Sec 11: No records are kept of any hours worked by any employees.

[Exemption 5 to Freedom of Information Act: Internal forms and memoranda] Furthermore, the paid employees are in charge of assistants ranging from 20 – 50 volunteers depending on the employee’s job classification.

[Exemption 5 to Freedom of Information Act: Internal forms and memoranda]

Sec 12: No violations.

DISPOSITION

[Exemption 5 to Freedom of Information Act: Internal forms and memoranda]

[Exemption 7E to Freedom of Information Act]

E52

LANDMARK EDUCATON CORPORATION
7306 S Alton Way
Englewood, CO 80112
303-779-4774
May 3, 1996
Page 4

RECOMMENDATION:

[Exemption 5 to Freedom of Information Act: Internal forms and memoranda]

[Exemption 7E to Freedom of Information Act]

May 4, 1996

E53

Action Works[edit]


Action WORKS

November 10, 1994

Ms. Bea Gather
District Director
Department of Labor
P.O. Box 3505
Denver, CO 80294

RE: FSLA complaint regarding the use of ‘volunteers’ by Landmark Education, a for-profit company

Dear Ms. Gather:

Landmark Education Corporation is privately held, for-profit corporation that sells new-age, ‘self-help’ courses. In investigating Landmark Education and speaking with labor attorneys, Action Works has found that Landmark Education’s use of unpaid workers, that it calls ‘volunteers’, appears to be in violation of the Federal Labor Standards Act (FSLA). With headquarters in San Francisco, Landmark has offices in 24 states, including Colorado. A company bulletin board boasted 9,000 ‘volunteers last May.

The specifics that relate to the FSLA include:

  • Landmark Education is estimated to have sales of $30-$40 million based on information for previous years provided to Dunn and Bradstreet.

  • The duties performed by these unpaid workers or ‘volunteers’ include office, clerical, telephone work, enrolling people into courses and assisting with courses for the benefit of Landmark Education.

  • ‘Volunteers’ are required to sign agreements committing to amount of time to be worked, a copy of which is enclosed.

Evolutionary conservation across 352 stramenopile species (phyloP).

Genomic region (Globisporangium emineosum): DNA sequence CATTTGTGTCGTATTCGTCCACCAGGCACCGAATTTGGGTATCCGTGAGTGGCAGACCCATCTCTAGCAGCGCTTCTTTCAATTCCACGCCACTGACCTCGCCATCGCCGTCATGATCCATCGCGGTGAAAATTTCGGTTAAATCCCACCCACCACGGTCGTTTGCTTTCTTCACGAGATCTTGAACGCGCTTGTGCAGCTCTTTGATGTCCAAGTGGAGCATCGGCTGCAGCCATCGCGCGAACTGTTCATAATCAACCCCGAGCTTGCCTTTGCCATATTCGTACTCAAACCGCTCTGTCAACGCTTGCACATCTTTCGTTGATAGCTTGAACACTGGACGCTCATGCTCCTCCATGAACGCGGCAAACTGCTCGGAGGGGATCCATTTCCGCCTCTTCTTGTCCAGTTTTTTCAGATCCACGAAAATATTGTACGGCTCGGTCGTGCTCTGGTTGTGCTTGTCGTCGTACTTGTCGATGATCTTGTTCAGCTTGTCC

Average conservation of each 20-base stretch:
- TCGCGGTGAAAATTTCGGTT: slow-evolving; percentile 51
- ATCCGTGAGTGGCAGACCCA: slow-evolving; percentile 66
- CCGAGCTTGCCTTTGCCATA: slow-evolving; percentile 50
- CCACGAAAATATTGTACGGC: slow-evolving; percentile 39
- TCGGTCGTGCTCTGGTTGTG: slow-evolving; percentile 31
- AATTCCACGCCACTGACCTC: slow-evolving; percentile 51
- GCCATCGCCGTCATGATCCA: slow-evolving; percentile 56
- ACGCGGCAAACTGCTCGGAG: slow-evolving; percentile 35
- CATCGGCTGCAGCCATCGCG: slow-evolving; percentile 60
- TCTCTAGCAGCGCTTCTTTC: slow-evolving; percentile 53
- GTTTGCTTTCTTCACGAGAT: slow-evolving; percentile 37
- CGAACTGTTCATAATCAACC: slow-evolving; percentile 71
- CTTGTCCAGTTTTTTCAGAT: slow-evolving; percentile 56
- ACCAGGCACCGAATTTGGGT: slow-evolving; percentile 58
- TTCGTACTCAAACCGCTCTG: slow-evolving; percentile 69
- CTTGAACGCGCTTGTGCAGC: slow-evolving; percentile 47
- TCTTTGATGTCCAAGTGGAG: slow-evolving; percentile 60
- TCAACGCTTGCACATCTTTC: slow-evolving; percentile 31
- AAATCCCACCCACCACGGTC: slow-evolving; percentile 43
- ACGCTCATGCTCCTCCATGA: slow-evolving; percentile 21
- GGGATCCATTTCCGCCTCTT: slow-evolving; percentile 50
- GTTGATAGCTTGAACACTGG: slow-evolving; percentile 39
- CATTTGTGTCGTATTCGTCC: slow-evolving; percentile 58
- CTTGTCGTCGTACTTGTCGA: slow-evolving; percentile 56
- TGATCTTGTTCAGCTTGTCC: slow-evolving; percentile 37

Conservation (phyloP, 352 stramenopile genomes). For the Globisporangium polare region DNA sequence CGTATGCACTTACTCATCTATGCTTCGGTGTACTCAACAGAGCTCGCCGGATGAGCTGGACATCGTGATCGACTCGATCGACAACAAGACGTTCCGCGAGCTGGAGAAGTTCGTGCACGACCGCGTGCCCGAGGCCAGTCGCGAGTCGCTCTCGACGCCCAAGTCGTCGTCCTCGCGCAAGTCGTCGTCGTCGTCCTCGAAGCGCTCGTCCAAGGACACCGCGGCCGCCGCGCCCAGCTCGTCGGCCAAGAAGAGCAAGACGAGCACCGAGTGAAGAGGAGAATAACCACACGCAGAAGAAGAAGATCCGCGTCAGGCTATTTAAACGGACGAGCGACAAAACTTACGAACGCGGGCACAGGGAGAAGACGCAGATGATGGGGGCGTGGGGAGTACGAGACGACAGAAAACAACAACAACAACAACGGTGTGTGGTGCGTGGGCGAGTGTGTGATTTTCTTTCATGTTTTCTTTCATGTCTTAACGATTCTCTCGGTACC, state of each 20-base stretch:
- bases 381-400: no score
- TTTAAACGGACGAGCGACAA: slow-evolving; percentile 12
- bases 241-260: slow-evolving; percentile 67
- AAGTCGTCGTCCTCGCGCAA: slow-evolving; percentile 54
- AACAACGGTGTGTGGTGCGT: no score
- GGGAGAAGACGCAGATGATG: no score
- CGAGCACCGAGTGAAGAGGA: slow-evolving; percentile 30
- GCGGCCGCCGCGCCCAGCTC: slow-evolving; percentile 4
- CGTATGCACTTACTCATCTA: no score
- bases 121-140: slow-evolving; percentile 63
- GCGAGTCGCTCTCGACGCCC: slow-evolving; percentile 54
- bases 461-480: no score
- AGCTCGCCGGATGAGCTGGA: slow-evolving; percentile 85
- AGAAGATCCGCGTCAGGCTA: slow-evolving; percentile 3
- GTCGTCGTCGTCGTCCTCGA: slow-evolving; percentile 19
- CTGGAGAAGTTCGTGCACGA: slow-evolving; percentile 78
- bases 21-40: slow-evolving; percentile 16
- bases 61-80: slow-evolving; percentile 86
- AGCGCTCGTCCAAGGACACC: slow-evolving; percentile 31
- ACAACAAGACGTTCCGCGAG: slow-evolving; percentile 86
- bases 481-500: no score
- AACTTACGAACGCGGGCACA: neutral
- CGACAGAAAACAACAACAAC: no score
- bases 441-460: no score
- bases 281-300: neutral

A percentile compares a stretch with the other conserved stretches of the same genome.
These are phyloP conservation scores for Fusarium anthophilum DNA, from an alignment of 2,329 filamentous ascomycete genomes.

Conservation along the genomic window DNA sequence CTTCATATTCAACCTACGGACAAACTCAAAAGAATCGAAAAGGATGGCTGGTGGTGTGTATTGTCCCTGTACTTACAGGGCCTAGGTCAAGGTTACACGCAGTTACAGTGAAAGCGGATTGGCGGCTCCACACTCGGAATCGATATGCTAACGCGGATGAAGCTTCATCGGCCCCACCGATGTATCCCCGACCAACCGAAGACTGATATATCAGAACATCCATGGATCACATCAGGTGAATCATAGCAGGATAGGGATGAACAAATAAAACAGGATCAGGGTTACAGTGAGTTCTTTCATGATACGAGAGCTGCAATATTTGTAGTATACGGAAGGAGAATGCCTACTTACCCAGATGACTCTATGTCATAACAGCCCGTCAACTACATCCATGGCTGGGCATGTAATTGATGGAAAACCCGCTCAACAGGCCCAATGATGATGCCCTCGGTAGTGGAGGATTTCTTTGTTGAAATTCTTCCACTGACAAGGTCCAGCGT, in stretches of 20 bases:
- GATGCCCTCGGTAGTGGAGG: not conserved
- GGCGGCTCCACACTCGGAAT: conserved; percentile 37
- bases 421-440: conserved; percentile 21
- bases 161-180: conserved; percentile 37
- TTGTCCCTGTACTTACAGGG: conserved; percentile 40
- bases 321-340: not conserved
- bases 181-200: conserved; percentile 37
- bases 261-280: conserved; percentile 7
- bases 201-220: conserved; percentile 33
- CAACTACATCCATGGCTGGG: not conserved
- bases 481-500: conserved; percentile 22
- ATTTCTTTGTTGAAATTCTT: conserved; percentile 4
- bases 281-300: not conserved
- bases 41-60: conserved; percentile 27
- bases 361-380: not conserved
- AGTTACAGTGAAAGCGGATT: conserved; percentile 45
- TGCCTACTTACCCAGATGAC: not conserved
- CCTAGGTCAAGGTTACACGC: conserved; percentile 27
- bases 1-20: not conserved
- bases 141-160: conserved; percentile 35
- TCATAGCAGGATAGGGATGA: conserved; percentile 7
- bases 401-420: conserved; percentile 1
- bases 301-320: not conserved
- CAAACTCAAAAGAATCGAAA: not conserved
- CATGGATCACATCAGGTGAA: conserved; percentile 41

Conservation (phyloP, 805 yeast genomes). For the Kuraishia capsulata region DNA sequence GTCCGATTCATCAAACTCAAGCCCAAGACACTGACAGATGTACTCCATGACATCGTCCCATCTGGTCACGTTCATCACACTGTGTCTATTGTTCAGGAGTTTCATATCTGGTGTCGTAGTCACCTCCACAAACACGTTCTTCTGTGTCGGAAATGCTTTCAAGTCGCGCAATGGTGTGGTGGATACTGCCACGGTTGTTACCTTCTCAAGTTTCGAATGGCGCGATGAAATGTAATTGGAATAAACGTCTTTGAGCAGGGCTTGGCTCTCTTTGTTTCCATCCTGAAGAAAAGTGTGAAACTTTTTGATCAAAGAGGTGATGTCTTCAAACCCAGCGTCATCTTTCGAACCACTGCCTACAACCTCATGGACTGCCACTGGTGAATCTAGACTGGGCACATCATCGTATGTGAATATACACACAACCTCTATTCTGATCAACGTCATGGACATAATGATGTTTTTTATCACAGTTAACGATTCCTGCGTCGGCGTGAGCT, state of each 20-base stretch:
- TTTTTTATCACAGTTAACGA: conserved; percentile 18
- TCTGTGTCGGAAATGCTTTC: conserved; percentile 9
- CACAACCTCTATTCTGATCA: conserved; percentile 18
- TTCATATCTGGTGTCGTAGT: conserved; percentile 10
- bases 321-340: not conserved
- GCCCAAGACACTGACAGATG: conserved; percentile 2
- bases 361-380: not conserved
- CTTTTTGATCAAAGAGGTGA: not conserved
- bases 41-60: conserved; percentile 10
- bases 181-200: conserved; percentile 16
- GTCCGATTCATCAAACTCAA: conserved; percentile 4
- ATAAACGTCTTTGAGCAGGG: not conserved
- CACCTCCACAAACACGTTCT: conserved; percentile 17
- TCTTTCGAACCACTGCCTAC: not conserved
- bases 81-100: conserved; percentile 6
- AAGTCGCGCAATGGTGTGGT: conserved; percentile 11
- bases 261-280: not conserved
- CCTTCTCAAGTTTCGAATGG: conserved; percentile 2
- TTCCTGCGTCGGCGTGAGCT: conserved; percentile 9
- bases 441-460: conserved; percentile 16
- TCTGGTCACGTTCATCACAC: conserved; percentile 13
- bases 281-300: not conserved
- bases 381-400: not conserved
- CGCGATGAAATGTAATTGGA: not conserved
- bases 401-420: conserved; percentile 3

• There is no compensation for enrolling others into courses but, according to a former participant in the organization, some ‘volunteers’ are given paid positions on staff and/or the opportunity to lead courses based on the number of people they enroll. Documents obtained by Action Works include forms that track enrollment by ‘volunteers’.

  • That the use of the unpaid workers is intentional is evidenced by Landmark’s brochure on ‘volunteering’, a copy of which is enclosed.

  • ‘Volunteers’ of Landmark Education do not fall under Executive, Administrative or Professional exemptions from the FLSA due to, among other things, being paid less than $155 per week. They are not paid. They also cannot be construed to be Apprentices, Trainees or Independent Contractors.

A local labor attorney has offered to represent a class action on contingency. But Landmark Education has sensitive and personal information on many, if not all, of the ‘volunteers’. Action Works believes this places any ‘volunteer’ that would bring a class action suit at risk. We must therefore ask that, at a minimum, the Labor Department determine the legality of what we believe to be the unethical exploitation of unpaid workers by a for-profit company.

P.O Box 1775 Boulder, CO 80306-1775 303-444-9999
E54

As you can see from the enclosed reading list, numerous publications have called the program and methods used cult or cult-like. There are those that would like to write legislation against the growing number of cult-like groups. However, Action Works believes that the exploitation can be stopped, at least for the larger for-profit groups, by enforcing the FLSA.

Action Works will likely issue a press release but would like to ensure that this complaint has been sent to the appropriate person. We would appreciate an acknowledgement at your earliest convenience. Please call or write if we can be of assistance. Thank you for your attention to this matter.

Liz Sumerlin
President

Sasha Halenda
Secretary

P.O Box 1775 Boulder, CO 80306-1775 303-444-9999
E55

This work is in the public domain in the United States because it is a work of the United States federal government (see 17 U.S.C. 105).